Junior Ariel Brown steps out of the dressing room, sporting a lacy pink headband, a periwinkle dress with flecks of ivory, and a pair of spotless white Keds. Playing the character of Truvy Jones in Steel Magnolias, Brown pulls her hair back and takes a deep breath.
“Once you get in costume, it’s like you actually become that character, and nothing else matters but your scene,” Brown said. “It’s as if your character were really you.”
Although she has slipped into the shoes of other characters before, this is Brown’s first time participating in the annual Theatrical Showcase, presented by the Acting 2/3 and Musical Theatre classes. The show begins at 7 p.m. tomorrow, Friday the fourth, and concludes with a second performance on Saturday at the same time. The actors will be performing highlights from Broadway and off-Broadway productions: Annie, Pygmalion, Last Minute Adjustments, 9 to 5: The Musical, Arsenic and Old Lace, Dames at Sea, Steel Magnolias, Cinderella and Memphis.
Brown and her classmates have been preparing for the showcase since the beginning of February. The process started with assigning parts and music, then grew more complex as directors and actors collaborated. Memorizing lines, altering costumes and running through stylized choreography are only parts of the struggle.
“What we’re doing is actual hard work,” Brown said. “You’re practicing outside school, inside school, and it takes a lot of dedication. You can’t just say, ‘Oh, I’m not going to do this.’ It’s like, once you start, you have to finish it.”
The time constraints and extra difficulty have caused some students to stress about the production, as time ticks closer and closer to opening night. Perfectionism and set malfunctions cause everyone to get a little “huffy,” Brown said. Coupled with AP tests for some and finals for all students in the next few weeks, members of the cast are still united in their desire for a good show.
“Everyone’s been a little stressed out about how rapidly it’s approaching,” junior Courtney Nowlin, who plays Ruby in Dames at Sea, said. “But I definitely think we’ll be able to pull it together. I think there’s a lot of potential there so far.”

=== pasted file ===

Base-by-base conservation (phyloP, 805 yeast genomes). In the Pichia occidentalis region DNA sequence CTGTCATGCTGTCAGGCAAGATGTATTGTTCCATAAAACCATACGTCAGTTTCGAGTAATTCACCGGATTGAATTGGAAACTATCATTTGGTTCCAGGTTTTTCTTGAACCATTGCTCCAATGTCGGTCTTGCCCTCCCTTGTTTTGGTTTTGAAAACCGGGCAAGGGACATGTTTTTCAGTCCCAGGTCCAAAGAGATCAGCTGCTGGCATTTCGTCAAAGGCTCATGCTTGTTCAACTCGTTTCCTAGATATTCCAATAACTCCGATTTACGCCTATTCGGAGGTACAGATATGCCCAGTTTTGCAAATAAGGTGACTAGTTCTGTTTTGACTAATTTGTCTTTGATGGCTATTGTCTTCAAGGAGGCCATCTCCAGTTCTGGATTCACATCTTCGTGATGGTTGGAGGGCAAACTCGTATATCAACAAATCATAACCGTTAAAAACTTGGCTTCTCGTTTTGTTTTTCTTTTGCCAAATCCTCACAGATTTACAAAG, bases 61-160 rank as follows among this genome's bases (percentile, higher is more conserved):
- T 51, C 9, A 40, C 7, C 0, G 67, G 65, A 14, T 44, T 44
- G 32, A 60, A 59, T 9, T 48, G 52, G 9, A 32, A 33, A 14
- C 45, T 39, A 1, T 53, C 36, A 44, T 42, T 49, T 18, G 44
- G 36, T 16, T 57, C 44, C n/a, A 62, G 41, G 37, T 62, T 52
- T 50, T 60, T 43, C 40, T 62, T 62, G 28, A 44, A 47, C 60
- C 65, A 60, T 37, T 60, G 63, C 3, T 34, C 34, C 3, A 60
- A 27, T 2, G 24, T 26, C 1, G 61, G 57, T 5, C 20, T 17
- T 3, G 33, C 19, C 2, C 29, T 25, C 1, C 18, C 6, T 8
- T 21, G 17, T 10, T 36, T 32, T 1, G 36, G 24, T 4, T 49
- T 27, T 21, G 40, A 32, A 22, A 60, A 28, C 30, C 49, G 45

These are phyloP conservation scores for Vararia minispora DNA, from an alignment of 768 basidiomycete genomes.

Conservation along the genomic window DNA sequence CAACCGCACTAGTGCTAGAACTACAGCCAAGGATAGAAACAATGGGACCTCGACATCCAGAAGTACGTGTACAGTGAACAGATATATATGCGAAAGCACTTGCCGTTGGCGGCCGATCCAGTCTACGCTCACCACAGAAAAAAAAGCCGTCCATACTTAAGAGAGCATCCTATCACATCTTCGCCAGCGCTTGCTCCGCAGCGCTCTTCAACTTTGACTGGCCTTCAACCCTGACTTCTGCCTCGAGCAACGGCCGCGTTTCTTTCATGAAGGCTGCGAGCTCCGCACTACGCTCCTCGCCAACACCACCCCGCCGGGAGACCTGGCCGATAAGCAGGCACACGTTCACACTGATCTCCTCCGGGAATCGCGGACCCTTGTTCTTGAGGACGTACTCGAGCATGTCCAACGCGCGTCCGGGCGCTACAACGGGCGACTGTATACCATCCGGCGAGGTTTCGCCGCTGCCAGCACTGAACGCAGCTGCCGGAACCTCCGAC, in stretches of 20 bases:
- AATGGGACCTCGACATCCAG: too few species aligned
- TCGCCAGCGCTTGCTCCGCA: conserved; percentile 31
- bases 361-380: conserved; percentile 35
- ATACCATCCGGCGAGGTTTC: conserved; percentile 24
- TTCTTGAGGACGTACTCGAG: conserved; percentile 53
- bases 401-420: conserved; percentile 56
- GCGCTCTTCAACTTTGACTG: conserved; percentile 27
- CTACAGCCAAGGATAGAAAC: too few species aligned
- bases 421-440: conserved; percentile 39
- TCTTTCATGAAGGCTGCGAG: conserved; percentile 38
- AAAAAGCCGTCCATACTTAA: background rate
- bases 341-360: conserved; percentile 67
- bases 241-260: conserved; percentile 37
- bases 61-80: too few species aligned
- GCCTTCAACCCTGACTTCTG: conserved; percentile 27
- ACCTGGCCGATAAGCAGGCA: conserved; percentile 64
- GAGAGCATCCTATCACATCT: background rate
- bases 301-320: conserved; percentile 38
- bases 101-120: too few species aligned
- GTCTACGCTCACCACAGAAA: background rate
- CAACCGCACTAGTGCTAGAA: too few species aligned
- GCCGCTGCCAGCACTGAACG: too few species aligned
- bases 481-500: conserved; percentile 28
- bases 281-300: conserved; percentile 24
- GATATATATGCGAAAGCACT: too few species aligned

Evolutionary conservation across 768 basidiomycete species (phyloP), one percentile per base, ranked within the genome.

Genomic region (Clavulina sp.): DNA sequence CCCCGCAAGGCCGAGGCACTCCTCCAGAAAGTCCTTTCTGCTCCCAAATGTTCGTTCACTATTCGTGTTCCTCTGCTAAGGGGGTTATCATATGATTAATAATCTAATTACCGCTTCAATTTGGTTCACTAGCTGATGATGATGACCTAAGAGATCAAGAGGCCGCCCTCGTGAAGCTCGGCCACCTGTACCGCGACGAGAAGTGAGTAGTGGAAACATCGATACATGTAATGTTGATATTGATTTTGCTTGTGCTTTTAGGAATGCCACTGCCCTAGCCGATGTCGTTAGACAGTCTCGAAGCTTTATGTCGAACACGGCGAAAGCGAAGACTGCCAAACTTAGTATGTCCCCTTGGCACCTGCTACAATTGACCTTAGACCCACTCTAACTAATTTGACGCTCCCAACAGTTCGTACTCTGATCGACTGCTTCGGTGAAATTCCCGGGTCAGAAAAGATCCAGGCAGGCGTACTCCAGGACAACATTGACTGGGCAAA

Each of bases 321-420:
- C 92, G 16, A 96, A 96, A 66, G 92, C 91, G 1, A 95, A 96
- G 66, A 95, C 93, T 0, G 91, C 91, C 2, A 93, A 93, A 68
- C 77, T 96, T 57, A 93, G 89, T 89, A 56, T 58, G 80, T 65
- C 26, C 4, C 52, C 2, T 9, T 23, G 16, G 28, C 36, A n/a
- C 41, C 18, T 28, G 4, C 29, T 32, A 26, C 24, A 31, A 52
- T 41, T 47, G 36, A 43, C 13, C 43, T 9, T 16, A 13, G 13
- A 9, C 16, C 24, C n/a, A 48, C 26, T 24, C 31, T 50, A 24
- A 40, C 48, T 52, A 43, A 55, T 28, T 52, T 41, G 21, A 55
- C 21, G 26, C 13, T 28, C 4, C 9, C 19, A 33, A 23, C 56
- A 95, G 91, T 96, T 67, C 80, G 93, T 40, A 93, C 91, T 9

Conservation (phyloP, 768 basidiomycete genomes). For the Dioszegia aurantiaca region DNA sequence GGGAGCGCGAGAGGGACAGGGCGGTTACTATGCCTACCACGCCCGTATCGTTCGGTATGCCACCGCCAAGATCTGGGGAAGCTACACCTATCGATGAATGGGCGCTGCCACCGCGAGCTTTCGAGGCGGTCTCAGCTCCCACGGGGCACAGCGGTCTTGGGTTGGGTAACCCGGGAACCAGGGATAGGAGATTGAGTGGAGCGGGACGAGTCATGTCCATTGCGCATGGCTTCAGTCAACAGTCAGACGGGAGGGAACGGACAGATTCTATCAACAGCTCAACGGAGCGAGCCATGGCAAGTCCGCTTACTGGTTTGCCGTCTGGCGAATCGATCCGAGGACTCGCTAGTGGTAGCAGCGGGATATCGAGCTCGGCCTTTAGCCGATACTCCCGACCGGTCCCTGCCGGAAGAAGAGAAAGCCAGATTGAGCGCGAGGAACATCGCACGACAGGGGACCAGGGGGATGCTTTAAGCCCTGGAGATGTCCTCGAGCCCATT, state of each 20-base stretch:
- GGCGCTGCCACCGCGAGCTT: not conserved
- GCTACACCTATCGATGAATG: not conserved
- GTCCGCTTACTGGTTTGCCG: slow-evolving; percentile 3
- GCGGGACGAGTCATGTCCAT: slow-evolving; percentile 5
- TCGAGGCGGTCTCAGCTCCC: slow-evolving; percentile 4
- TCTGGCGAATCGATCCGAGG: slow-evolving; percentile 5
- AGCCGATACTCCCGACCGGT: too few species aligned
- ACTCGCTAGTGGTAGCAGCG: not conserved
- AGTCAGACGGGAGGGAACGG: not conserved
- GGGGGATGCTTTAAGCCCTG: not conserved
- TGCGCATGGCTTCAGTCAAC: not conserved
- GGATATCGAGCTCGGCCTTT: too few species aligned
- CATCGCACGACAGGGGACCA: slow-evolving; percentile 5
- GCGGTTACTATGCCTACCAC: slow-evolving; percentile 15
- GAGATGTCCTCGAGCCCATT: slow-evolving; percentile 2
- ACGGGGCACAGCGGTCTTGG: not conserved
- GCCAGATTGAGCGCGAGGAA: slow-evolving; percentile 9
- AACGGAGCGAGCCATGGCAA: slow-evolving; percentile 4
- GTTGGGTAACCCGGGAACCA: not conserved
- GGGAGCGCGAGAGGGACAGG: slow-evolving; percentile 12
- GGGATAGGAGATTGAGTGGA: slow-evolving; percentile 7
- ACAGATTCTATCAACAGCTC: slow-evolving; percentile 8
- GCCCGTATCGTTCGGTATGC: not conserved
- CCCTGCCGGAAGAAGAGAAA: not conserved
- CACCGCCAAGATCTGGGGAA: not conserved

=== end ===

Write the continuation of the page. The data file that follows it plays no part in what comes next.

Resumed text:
Everyone has kept this potential in mind throughout tech week, Nowlin said, when the actors stay after school until 7:30 p.m. refining unpolished pieces of the show. Returning Musical Theatre and Acting 2/3 members, such as Nowlin, assist the new kids with complicated aspects, such as upbeat dancing in “Good Times Are Here to Stay,” a musical number in Dames at Sea. This has proven a particular challenge for Nowlin, who has helped multiple students who “haven’t been in many shows before,” encouraging them to keep working and show their full prowess.
“Every single person has an opportunity to shine and show off their talents,” Nowlin said, “and so knowing that you get that opportunity to show off what you’ve been learning makes people motivated to get it done. … It’s a new experience on stage.”
Junior Isaac James, an Acting 2/3 student, is also looking forward to tackling new challenges before the curtain. His scene in Pygmalion requires the use of standard British accents, and even a cockney dialect for two of the scene’s actors. His director, Mary Margaret Coffield, gives him and the other students DVDs for speech therapy, which teach practices for developing realistic accents. James also goes through his own preparations, partaking in yoga and deep breathing before his scene begins. All of these exercises help him through the stress of transforming into his character.
“I have really liked the process of growing as an actor,” James said, “because in this class we learn different ways of how to do something than we have in the past. … We have a bunch of kids who all do different things coming together and sharing their ideas.”
Despite some bumps along the way, it’s this sharing of ideas that Brown says keeps the cast members going, grinning as they try on ridiculous dresses with enormous pink bows or short skirts and feather boas.
“This is fun. This is what we do,” Brown said. “We may have all different types of hobbies, but this is the one thing we have in common. Everyone loves to sing and dance and act. … We just have to remember to be the best we can be.”
For ticket reservations, call (573) 214-3119.
By Lauren Puckett
Here is a look at what is in store for the audience May 4 and 5 at 7:00 p.m.[nggallery id=94]
Photos by Abbie Drown